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Digital Twins Concept Boosts Food Production in Australia

Image Credits: University of Queensland, Video, Press Release

Using technology familiar to computer gamers, University of Queensland scientists are creating ‘digital twins’ of mango and macadamia orchards to help boost food production. Professor Neena Mitter, the Director of the Centre of Horticultural Science at Queensland Alliance for Agriculture and Food Innovation (QAAFI), said it was an example of how computers were changing the industry.

Professor Mitter said that developing a digital model for an orchard with slow-growing crops like mango and macadamia enables us to run virtual experiments at a scale and speed never before possible. Digital technologies offer an unprecedented acceleration in innovation that will help make food production more productive, resilient, and sustainable.

Lead researcher Dr Liqi Han said the technology would particularly benefit slow-growing crops like fruit trees. Digital modelling provides untapped opportunities for users to rapidly trial new ideas and acquires a reliable indicator of how to best optimise production systems. This technology is called ‘DigiHort’, short for Digital Horticulture.

The computer simulations can be a conceptual design of an orchard that doesn’t yet exist, a digital twin or detailed replica of an existing orchard, or a digital variant, where changes are made to a digital twin.

All three forms can be integrated with environmental and management simulators. For example, this might include sunlight and chemical spray simulations to allow for evaluation and optimisation of orchard management practice.

Virtual trials start with the design, with software users able to decide where in a landscape to plant trees, the density of the canopies and the configuration of the rows. Users then consider how the trees are maintained, wielding virtual pruners and testing the impact of different – and even unconventional – tree training systems.

This innovation is based on new LiDAR scanning technology applications undertaken with an industry partner as well as state government research stations in Queensland, Western Australia and Northern Territory. It relies on High-Performance Computing (HPC), which allows Dr Han to run extremely fast virtual experiments without loss of accuracy.

These days, there is a growing conversation around precision agriculture. Precision is enhanced by looking at the details, such as how much light can be captured by each leaf or fruit, or the distribution of sprayed chemicals across the canopy. These small benefits can be accumulated into big benefits or big losses can be prevented from occurring. And the team has found that small differences can have a big impact.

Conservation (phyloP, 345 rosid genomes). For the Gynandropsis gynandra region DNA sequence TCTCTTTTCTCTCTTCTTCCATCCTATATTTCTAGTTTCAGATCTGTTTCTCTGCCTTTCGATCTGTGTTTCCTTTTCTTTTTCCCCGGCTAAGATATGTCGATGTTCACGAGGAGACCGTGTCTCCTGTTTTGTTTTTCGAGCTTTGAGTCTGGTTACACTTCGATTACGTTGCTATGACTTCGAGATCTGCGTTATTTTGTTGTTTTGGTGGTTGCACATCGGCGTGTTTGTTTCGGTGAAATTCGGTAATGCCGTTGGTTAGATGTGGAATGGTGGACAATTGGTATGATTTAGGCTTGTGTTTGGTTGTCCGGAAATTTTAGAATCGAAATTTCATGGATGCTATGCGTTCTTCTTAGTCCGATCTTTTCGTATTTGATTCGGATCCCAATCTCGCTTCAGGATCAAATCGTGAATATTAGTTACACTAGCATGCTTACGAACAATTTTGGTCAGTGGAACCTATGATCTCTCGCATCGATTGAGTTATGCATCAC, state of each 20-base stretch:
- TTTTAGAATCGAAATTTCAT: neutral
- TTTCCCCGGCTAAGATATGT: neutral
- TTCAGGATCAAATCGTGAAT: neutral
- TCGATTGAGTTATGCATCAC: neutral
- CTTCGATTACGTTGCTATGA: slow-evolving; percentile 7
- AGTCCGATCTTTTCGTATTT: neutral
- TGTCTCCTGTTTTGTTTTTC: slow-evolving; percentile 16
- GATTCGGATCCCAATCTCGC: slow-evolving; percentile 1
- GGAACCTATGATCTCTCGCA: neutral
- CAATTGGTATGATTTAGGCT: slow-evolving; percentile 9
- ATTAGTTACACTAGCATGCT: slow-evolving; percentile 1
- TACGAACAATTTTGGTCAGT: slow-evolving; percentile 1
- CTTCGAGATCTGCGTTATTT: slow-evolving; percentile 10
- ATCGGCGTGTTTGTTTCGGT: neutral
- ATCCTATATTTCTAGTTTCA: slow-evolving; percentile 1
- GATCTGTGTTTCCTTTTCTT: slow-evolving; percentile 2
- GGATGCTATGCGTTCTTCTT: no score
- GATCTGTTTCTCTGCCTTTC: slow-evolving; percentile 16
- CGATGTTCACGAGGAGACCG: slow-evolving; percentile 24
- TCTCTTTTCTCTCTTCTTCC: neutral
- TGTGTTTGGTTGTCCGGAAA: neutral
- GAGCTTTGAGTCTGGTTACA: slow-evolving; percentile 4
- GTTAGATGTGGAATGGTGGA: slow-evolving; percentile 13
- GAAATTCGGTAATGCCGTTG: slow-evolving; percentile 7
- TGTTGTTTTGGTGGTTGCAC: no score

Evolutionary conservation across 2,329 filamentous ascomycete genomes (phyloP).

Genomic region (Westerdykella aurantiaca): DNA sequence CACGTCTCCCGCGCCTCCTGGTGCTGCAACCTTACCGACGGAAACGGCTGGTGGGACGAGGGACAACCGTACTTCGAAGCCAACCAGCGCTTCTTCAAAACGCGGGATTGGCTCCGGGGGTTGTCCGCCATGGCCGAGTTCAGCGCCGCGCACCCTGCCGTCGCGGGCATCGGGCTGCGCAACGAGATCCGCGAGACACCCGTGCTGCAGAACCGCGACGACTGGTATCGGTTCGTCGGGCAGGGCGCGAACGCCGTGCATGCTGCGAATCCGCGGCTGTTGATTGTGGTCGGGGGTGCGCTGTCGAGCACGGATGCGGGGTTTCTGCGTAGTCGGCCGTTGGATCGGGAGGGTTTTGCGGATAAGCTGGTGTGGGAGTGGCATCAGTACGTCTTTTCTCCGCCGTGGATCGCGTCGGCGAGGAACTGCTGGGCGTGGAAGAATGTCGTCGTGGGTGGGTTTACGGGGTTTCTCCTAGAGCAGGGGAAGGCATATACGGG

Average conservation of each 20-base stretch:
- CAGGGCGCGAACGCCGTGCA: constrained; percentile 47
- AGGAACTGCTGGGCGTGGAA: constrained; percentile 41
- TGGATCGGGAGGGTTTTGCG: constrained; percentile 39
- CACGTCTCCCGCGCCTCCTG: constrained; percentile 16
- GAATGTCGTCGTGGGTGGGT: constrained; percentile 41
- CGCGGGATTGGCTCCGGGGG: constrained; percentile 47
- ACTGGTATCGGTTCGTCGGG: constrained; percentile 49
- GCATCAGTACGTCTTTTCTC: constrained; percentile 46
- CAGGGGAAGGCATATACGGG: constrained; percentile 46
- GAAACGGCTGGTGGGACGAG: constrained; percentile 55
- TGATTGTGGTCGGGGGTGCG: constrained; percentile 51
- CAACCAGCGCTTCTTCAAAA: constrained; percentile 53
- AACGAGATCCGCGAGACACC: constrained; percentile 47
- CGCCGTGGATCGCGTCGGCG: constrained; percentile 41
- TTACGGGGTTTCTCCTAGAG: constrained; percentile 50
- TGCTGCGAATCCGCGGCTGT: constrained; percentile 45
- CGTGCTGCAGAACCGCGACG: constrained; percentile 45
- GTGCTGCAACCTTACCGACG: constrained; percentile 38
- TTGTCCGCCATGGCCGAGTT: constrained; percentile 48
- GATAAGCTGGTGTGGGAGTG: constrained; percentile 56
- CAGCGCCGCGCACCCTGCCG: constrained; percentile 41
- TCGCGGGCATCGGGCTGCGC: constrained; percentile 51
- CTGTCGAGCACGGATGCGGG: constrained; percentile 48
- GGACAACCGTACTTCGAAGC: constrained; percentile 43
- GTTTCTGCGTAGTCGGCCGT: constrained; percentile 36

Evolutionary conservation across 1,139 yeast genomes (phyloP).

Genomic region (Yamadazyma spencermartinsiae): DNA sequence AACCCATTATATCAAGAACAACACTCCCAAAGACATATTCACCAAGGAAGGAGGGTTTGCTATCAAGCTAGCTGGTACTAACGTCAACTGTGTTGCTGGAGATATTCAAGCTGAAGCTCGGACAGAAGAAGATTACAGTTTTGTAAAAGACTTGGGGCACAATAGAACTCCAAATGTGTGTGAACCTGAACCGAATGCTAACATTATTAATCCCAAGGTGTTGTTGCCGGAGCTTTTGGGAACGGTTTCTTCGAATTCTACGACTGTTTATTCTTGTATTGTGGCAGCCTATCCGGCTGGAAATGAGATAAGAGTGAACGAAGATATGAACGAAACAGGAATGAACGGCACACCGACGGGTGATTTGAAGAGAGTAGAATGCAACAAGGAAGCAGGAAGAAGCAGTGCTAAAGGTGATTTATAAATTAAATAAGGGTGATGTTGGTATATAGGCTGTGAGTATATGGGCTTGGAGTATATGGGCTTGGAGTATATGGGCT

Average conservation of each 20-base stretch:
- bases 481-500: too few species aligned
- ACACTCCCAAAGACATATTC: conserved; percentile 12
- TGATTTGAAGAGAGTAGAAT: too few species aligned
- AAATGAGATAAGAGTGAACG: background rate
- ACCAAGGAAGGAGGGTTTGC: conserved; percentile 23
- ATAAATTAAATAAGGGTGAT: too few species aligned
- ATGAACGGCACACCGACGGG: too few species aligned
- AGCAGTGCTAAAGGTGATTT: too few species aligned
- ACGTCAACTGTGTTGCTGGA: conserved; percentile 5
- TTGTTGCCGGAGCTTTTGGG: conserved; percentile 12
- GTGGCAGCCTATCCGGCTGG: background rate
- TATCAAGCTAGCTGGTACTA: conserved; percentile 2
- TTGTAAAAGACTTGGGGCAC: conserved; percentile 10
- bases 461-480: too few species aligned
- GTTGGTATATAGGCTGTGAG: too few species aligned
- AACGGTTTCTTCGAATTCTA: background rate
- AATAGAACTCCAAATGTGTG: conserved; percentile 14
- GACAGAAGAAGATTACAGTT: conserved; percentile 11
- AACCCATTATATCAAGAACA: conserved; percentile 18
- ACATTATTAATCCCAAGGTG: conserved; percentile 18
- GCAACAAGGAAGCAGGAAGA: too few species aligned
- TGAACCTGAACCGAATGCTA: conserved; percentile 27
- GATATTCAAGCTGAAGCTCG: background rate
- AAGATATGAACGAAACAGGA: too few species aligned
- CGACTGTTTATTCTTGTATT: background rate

The DigiHort platform was designed as a decision-support service for industry and will be accessible via the internet. Recent research found that the precision farming market is estimated to be US$7.0 billion in 2020 and is projected to reach US$12.8 billion by 2025, at a CAGR of 12.7% between 2020 and 2025.

The major factors driving the growth of the precision farming market include increasing farm mechanization in developing countries, rising labour costs owing to shortage of skilled labour, increasing strain on the global food supply owing to increasing population, substantial cost savings associated with smart farming techniques, and government initiatives to adopt modern agricultural techniques.

Precision farming is gaining tremendous popularity among farmers due to the increasing need for optimum crop production with limited available resources. Further, the changing weather patterns due to increasing global warming have impelled the adoption of advanced farming technologies to enhance farm productivity and crop yield.

Precision farming has the potential to transform the agricultural sector, making the traditional farming activity more efficient and predictable. Increasing global food demand, extended profitability and crop yield, and crop health monitoring for higher yield production are the major factors fuelling the growth of the precision farming market. Also, government initiatives in many countries are helping farmers to use optimized agricultural and technological tools to improve their production levels.

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